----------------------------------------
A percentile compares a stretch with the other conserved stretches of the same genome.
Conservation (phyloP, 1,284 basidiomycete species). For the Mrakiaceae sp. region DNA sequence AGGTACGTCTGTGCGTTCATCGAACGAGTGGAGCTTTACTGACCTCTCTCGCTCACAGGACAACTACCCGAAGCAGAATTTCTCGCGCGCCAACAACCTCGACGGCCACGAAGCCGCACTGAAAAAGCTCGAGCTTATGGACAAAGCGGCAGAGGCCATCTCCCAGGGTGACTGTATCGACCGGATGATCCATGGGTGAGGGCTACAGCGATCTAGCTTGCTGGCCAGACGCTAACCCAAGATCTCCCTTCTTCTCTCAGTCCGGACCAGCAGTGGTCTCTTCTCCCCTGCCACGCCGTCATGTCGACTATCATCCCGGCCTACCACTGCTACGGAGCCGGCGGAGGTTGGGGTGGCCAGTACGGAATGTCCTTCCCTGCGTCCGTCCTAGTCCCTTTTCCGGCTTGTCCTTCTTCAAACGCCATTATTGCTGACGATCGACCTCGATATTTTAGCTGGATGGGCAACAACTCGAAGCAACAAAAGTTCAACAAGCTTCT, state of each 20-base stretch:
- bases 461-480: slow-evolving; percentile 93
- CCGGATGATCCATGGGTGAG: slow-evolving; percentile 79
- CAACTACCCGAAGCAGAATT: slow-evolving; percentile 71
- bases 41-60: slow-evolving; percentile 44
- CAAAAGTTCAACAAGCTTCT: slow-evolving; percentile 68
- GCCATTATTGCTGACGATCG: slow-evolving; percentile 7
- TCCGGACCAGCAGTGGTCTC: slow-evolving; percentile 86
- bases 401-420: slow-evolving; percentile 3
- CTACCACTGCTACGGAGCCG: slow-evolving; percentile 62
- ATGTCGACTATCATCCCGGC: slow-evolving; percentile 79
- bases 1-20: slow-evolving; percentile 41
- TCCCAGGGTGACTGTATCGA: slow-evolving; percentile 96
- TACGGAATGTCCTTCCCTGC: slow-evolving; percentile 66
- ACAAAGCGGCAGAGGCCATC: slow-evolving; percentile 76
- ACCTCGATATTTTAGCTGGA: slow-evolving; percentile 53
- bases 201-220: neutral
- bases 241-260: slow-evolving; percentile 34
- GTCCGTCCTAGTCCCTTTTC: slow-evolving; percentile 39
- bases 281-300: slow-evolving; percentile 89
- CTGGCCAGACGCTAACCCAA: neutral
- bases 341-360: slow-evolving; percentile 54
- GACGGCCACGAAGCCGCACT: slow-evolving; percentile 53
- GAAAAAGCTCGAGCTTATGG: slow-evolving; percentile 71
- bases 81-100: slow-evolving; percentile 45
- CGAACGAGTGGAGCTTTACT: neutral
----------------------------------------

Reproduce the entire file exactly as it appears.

A percentile compares a stretch with the other conserved stretches of the same genome.
Conservation (phyloP, 1,284 basidiomycete species). For the Mrakiaceae sp. region DNA sequence AGGTACGTCTGTGCGTTCATCGAACGAGTGGAGCTTTACTGACCTCTCTCGCTCACAGGACAACTACCCGAAGCAGAATTTCTCGCGCGCCAACAACCTCGACGGCCACGAAGCCGCACTGAAAAAGCTCGAGCTTATGGACAAAGCGGCAGAGGCCATCTCCCAGGGTGACTGTATCGACCGGATGATCCATGGGTGAGGGCTACAGCGATCTAGCTTGCTGGCCAGACGCTAACCCAAGATCTCCCTTCTTCTCTCAGTCCGGACCAGCAGTGGTCTCTTCTCCCCTGCCACGCCGTCATGTCGACTATCATCCCGGCCTACCACTGCTACGGAGCCGGCGGAGGTTGGGGTGGCCAGTACGGAATGTCCTTCCCTGCGTCCGTCCTAGTCCCTTTTCCGGCTTGTCCTTCTTCAAACGCCATTATTGCTGACGATCGACCTCGATATTTTAGCTGGATGGGCAACAACTCGAAGCAACAAAAGTTCAACAAGCTTCT, state of each 20-base stretch:
- bases 461-480: slow-evolving; percentile 93
- CCGGATGATCCATGGGTGAG: slow-evolving; percentile 79
- CAACTACCCGAAGCAGAATT: slow-evolving; percentile 71
- bases 41-60: slow-evolving; percentile 44
- CAAAAGTTCAACAAGCTTCT: slow-evolving; percentile 68
- GCCATTATTGCTGACGATCG: slow-evolving; percentile 7
- TCCGGACCAGCAGTGGTCTC: slow-evolving; percentile 86
- bases 401-420: slow-evolving; percentile 3
- CTACCACTGCTACGGAGCCG: slow-evolving; percentile 62
- ATGTCGACTATCATCCCGGC: slow-evolving; percentile 79
- bases 1-20: slow-evolving; percentile 41
- TCCCAGGGTGACTGTATCGA: slow-evolving; percentile 96
- TACGGAATGTCCTTCCCTGC: slow-evolving; percentile 66
- ACAAAGCGGCAGAGGCCATC: slow-evolving; percentile 76
- ACCTCGATATTTTAGCTGGA: slow-evolving; percentile 53
- bases 201-220: neutral
- bases 241-260: slow-evolving; percentile 34
- GTCCGTCCTAGTCCCTTTTC: slow-evolving; percentile 39
- bases 281-300: slow-evolving; percentile 89
- CTGGCCAGACGCTAACCCAA: neutral
- bases 341-360: slow-evolving; percentile 54
- GACGGCCACGAAGCCGCACT: slow-evolving; percentile 53
- GAAAAAGCTCGAGCTTATGG: slow-evolving; percentile 71
- bases 81-100: slow-evolving; percentile 45
- CGAACGAGTGGAGCTTTACT: neutral